So when “This is a Robbery” takes that turn and shifts into full true crime mode, it loses much of the personality and spark that could have conceivably separated it from others in the genre. The onscreen timeline, the white/black/red color palette, the organizational trees, the floating over a monochrome map of the eastern seaboard: they’re all here. The need to untangle that web of individuals, for logistics’ sake if nothing else, is a weight that ends up dragging the series down the longer it goes on. (Mere minutes from the end of the final episode, new figures are still being introduced.)
Throw a dart at the Netflix programming lineup from the last few months and odds are you’ll find a true crime series with plenty of shared DNA with “This is a Robbery.” But as recent Netflix docs go, maybe the most illustrative comparison is “Murder Among the Mormons.” That three-part overview of a group of bombings in the Salt Lake City area in 1985 used the finality of its ending to put the audience in the mindset of people discovering shocking behavior and deceptions as the tragedy was unfolding. By contrast, the non-chronological approach of “This is a Robbery” foregoes that idea in favor of a scattershot parsing of past criminal activity. Even the recreated visuals of “Murder Among the Mormons” had a distinct smoky sepia grain to them that helped situate in a particular time in place. The quick silent cutaways in “This is a Robbery” have the same shadowy, detail-obscuring aesthetic that could slide right into plenty of other shows of its kind.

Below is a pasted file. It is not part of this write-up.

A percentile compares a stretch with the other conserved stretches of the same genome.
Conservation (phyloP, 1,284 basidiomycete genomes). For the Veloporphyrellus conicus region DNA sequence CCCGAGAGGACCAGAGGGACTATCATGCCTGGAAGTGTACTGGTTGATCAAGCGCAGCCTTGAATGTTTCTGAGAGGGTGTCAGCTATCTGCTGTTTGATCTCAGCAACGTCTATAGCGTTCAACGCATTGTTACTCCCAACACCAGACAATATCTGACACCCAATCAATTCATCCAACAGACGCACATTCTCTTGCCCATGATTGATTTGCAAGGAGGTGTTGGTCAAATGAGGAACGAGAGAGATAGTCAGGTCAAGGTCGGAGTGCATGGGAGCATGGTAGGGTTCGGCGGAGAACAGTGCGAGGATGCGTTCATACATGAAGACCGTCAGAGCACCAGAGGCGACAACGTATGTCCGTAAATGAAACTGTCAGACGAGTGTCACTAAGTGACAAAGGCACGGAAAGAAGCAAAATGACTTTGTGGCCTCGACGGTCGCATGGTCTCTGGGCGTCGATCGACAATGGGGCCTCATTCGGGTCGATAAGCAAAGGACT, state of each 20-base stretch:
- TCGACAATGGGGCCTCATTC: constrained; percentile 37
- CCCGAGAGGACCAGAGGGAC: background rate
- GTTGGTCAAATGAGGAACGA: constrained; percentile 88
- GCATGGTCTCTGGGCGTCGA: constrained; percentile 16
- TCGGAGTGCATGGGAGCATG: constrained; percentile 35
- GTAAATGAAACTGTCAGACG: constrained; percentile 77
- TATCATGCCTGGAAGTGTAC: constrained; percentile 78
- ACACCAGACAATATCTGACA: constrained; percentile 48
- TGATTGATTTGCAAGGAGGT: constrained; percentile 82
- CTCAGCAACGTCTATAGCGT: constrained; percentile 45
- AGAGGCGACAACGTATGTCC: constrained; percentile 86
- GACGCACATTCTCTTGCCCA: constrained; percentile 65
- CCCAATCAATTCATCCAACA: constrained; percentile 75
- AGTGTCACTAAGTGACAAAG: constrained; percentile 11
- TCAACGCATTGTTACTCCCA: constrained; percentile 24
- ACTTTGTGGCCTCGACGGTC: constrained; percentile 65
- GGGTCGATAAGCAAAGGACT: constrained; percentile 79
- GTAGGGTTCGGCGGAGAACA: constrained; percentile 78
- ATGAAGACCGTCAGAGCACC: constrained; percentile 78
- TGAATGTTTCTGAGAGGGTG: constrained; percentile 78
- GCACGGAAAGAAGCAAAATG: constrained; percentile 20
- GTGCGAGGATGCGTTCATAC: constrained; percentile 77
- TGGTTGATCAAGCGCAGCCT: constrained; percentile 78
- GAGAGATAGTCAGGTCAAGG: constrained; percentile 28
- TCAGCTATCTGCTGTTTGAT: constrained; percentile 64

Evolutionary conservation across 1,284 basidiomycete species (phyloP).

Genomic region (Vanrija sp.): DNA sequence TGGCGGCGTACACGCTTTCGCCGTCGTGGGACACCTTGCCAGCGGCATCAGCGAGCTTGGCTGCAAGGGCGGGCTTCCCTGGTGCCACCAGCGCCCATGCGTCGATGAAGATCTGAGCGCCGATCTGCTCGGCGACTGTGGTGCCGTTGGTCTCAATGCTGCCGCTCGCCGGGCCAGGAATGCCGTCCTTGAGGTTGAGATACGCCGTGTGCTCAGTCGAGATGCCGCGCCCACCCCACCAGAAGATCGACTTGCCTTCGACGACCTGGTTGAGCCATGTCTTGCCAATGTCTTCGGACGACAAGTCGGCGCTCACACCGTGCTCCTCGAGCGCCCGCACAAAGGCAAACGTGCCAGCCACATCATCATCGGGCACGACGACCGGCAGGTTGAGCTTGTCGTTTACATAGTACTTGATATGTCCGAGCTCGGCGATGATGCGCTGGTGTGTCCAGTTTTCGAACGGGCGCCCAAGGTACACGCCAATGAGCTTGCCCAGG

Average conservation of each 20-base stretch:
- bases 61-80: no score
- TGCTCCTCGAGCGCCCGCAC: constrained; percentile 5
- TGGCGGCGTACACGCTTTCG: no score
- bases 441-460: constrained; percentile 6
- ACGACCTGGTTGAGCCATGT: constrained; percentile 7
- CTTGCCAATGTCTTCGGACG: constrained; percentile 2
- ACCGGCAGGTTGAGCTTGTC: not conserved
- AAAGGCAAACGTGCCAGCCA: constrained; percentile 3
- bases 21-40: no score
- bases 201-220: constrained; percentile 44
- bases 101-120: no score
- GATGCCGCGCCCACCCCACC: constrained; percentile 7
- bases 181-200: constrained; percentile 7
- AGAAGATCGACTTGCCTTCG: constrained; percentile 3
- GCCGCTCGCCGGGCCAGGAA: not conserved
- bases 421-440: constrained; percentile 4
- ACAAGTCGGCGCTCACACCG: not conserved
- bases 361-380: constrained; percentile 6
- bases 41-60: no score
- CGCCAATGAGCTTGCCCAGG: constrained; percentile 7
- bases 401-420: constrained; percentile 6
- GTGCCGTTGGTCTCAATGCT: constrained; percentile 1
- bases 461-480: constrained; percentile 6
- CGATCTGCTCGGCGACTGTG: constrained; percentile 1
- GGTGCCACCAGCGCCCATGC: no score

In all the hypothesizing and theorizing, the pieces themselves get lost. One segment does give a slightly more thorough consideration of the effect of Rembrandt’s work. The rest, though, are consigned to that early-series, itemized-list montage of what was stolen that night. “This is a Robbery” didn’t have to necessarily be an intro-level course in art history, but the relative disinterest in the artistic context for this crime does point to this project having a certain sense of true-crime tunnel vision. Toward the close of the series, one of the local reporters who’s been on the Gardner case beat since the beginning says that it’s been “30 years that these masterpieces have been missing. It needs a break.” “This is a Robbery” does a decent job at laying out what’s happened over those three decades — it also does a lot to prove that statement right.
“This is a Robbery: The World’s Biggest Art Heist” is now available to stream on Netflix.